Mets Game 157: Loss to Brewers
Brewers 8 Mets 7
For a while, it appeared that the Mets would pull out another exciting, come-from-behind win. But it was not to be.
The Brewers jumped out to a 6-0 lead in the third against starter Jonathon Niese, and the Mets clawed back with two in the bottom of the frame and then charged ahead with a five-run fourth. The score remained 7-6 in favor of the home team until the 8th, when the Mets bullpen broke down and gave the Brew Crew two runs — one of which was scored by former Met Carlos Gomez.
I think the Mets should shut down Jon Niese. Oh wait, the season will be over by Sunday, so what’s the difference?
He was underneath nearly all of his pitches; meaning, his hand / fingers were on the side of the ball at release and his elbow was dropping below the level of his shoulder. With overhand and three-quarter delivery pitchers, this is generally caused by fatigue — both physical and mental. The arm slows down slightly and can’t keep up with the body’s forward movement, so the arm compensates by trying to take a shortcut to the intended release point. The result is a drop in arm angle and what looks like “pushing” the ball. Why does the the arm angle drop? Because a good overhand delivery occurs on a higher plane, and thus goes against gravity. It takes more effort to keep the hand up and fight gravity over the distance of the desired arm arc, so when the body/arm gets tired it takes the path of least resistance — which is to allow gravity to force the hand and arm downward earlier. A pitcher might be able to stay at the proper height by concentrating on keeping the fingers on top of the ball at release. But physical fatigue often creates mental fatigue, and so the fingers will tend to slide down as a natural reaction to the arm angle dropping — thus, getting “under” the ball. This entire process is exacerbated by pitchers who practice a delivery that relies too much on “side to side” motion — i.e., over-rotation of the hips and shoulders.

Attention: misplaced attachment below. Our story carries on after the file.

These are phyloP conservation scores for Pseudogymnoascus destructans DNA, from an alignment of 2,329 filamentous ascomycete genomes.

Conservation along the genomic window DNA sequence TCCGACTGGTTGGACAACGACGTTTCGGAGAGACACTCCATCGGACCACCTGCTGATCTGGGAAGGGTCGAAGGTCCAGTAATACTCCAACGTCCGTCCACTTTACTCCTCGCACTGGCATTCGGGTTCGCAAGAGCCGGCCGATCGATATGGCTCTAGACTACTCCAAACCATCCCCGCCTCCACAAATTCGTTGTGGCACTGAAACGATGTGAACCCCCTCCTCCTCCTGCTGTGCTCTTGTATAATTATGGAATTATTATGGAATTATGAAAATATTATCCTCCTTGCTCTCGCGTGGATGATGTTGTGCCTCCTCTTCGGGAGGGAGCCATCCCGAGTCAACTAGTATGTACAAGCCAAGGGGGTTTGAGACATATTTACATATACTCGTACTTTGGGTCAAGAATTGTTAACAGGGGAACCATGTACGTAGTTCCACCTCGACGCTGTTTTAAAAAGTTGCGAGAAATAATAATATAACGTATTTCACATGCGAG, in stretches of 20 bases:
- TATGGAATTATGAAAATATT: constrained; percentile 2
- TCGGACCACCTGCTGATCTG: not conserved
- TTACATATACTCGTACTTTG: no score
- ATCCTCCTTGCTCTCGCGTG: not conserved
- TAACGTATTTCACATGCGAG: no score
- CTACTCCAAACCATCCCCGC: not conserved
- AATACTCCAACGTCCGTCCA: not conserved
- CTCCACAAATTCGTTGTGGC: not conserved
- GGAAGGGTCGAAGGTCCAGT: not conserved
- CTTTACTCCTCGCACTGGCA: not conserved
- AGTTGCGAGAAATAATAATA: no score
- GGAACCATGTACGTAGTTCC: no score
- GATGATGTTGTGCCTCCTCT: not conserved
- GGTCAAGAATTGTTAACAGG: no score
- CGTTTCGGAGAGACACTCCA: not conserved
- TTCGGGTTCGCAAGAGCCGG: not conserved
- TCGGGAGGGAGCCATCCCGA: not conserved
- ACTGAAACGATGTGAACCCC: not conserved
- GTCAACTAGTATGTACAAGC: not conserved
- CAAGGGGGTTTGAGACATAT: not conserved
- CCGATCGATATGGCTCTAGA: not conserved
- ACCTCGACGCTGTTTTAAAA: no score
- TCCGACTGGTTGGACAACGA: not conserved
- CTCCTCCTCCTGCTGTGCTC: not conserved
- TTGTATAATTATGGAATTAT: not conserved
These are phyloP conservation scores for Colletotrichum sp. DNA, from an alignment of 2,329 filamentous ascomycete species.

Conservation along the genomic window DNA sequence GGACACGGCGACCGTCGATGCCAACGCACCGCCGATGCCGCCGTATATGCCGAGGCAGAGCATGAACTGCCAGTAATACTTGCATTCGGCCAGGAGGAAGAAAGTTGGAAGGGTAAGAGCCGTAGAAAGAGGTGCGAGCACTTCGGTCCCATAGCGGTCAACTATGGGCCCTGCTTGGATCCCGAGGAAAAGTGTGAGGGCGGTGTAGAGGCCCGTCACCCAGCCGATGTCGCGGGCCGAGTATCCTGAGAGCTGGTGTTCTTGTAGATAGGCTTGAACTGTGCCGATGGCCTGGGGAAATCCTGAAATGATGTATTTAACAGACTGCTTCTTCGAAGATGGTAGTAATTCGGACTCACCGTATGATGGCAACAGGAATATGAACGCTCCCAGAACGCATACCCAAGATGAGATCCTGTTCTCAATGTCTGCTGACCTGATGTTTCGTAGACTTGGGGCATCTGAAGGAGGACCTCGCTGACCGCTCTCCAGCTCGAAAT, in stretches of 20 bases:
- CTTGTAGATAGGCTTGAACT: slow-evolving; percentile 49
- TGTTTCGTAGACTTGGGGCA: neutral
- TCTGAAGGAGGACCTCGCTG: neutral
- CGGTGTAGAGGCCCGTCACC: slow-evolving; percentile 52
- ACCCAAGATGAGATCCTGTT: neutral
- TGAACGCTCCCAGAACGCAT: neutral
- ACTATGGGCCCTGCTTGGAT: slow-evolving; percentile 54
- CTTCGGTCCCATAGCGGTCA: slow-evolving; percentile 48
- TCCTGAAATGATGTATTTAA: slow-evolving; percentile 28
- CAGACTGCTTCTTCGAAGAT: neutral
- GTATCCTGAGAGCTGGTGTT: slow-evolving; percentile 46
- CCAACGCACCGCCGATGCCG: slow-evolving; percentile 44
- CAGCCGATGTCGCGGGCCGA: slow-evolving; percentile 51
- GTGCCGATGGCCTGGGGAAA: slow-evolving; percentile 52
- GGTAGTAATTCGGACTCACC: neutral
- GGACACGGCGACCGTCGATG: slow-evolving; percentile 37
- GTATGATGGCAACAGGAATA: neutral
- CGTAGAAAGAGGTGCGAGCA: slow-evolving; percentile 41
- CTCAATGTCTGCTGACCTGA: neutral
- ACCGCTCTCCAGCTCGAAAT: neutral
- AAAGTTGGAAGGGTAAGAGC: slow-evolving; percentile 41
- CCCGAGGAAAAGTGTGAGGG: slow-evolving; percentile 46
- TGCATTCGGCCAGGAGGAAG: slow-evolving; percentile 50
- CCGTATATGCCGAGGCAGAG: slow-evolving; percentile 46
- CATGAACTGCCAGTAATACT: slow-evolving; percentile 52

When the pitcher is under the ball, all pitches are flat, the ball will tend to be higher in the strike zone, and command disappears. In other words, pitches look like what Jon Niese was unleashing in his 2 2/3 innings against the Brewers.
Beyond the fact that his ERA is hurt, Niese could also be endangering himself physically. Most injuries — in any sport, or any activity — occur when the body is fatigued, because another body part will try to compensate for the tired body part. Additionally, getting under the ball puts considerable strain on the elbow as well as the lower part of the shoulder — a section that usually won’t be used too much during a more overhand delivery and thus is likely weak. I’m not going to say that sending Niese out there for the past 2-3 weeks will result in injuring his arm — you have to push the body in order to strengthen it — but it is something that a team should be monitoring and be cautious about, particularly at the end of a meaningless season.
While we’re on the subject of overhand throwing, what is up with Chris Carter’s throws from the outfield? His first throw was just bad, but his second awful throw looked like it was the result of someone who was nervous about throwing and worried about hitting its target — such as what Chuck Knoblauch, Steve Sax, and Mackey Sasser went through. Carter needs to get over that quick before it becomes a mental issue.
Kind of sad that few people saw the Mets’ roaring comeback of 7 runs within two innings — according to various witnesses, there were only “a few hundred” people in the stands. Ouch.
Next Mets Game
The Mets and Brewers are playing the nightcap of a doubleheader, with R.A. Dickey going against Dave Bush.